I also think that trains in excess of about 250 MPH don't make
      sense from an energy standpoint--it probably takes less energy
      to fly at 500 MPH than to maglev at 300 MPH.

      Regards,


      -- ### --

      J.H. Crawford Carfree Cities
      postmaster@... Carfree.com
    • J.H. Crawford
      ... Hydrogen-powered aircraft (almost certainly on the way) should be very clean and far more energy efficient. ... This isn t intrinsic, although it certainly
      Message 2 of 13 , Nov 14, 2001
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        Karen responded:

        >A. I am opposed at all costs to flying for at least 3 reasons, (1) the
        >environmental damage that airplanes do is unfathomable,

        Hydrogen-powered aircraft (almost certainly on the way) should be
        very clean and far more energy efficient.

        >(2) airports are
        >extremely sterile & inhumane places,

        This isn't intrinsic, although it certainly is ususal.

        >(3) they are always located away from a
        >downtown and most times require a car to be used in conjunction with them.

        Here in Europe, almost all large airports are readily accessible
        by train.

        Regards,


        -- ### --

        J.H. Crawford Carfree Cities
        postmaster@... Carfree.com
      • J.H. Crawford
        ... Probably doesn t have to be as much as 100 miles. Boston-Providence is probably just far enough for trains to travel at speeds as high as 200 MPH. ...
        Message 3 of 13 , Nov 14, 2001
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          Mark Rauterkus said:

          >High speed rail works in effective models (hunch) when the stops are more
          >than 100-miles apart. The more distance between A-and-B the better.

          Probably doesn't have to be as much as 100 miles. Boston-Providence is
          probably just far enough for trains to travel at speeds as high as 200 MPH.

          >The high-speed rail is going to cost $12, $15 per trip. We don't need
          >commuters taking high-speed rail.

          That's been one of the unexpected (and by may, undesired) side-effects
          of the Paris-Lyon TGV--people DO commute between two cities that
          are 2 hours apart in time and hundreds of kilometers in distance.

          >Agree. So, to evolve and upgrade the Acela makes sense then, right?

          Now that they've stuck billions into the New Haven-Boston electrification,
          I certainly hope so!

          >We don't need MAGLEV speed along the east coast. We need that speed (if we
          >need it at all) into the heartland.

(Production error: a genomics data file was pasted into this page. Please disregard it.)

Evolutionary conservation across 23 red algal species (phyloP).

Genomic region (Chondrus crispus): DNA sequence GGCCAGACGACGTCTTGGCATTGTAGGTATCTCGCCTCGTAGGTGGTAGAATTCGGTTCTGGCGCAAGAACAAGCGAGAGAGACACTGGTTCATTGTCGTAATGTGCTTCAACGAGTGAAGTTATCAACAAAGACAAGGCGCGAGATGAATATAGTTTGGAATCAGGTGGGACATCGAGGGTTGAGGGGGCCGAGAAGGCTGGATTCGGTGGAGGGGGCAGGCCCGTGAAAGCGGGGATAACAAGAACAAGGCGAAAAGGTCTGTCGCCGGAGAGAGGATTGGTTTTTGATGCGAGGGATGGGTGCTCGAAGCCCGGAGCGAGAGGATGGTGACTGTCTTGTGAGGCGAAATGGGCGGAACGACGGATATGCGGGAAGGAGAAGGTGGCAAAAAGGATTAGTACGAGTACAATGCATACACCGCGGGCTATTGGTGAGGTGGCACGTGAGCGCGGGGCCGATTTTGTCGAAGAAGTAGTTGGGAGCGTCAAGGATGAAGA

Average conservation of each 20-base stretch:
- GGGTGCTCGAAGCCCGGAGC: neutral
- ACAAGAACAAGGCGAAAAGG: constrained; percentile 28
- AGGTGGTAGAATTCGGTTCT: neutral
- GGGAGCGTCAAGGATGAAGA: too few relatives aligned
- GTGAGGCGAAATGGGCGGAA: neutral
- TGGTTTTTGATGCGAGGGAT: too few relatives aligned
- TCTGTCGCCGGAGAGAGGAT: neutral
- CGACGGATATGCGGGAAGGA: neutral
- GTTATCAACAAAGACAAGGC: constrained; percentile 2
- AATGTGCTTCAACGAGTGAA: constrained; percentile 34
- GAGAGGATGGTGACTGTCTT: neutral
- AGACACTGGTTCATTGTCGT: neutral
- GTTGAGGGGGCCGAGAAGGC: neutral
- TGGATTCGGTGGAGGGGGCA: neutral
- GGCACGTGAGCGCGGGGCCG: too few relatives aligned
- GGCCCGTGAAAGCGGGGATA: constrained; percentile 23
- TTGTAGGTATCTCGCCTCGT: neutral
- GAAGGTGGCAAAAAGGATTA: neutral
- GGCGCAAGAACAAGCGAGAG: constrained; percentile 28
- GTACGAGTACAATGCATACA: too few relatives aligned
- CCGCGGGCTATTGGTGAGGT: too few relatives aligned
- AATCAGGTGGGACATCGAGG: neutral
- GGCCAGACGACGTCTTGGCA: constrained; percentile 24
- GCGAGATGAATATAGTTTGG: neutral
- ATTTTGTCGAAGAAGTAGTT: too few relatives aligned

Possibly. Air travel may still make more sense from a whole host
          of perspectives, especially if it can be cleaned up and made much
          more efficient (hydrogen fuel!).

          Regards,


          -- ### --

          J.H. Crawford Carfree Cities
          postmaster@... Carfree.com
        • J.H. Crawford
          ... Mostly state & local level, I believe. Federal regulations affect lending institutions, so indirectly they have an effect. NU communities are getting
          Message 4 of 13 , Nov 14, 2001
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            >Here's a good question: let's say that enought interest was raised
            >to build a new carfree city. Are there any state or national laws
            >that prohibit it?

            Mostly state & local level, I believe. Federal regulations affect
            lending institutions, so indirectly they have an effect.

            NU communities are getting built, and they almost always require
            changes in local zoning. This appears to be achievable in many cases.

            >I know that carfree development in many existing
            >cities can be considered illegal due to laws that separate zoning,
            >require parking, and require "fire and disabled access".

            Not sure what that would entail. It's a serious question that
            bears looking into.

            >Is there anyone out there--possibly a lawyer specializing in
            >disability law--who would be able to explain the legal implications
            >of developing an area that doesn't have a disabled parking space in
            >sight (except for the parking garages in the utility areas, of
            >course)? The reference design calls for all buildings within a
            >quarter mile of a metro stop--half mile if a sparser layout is
            >chosen. The majority of disabled parking spaces I see are within 100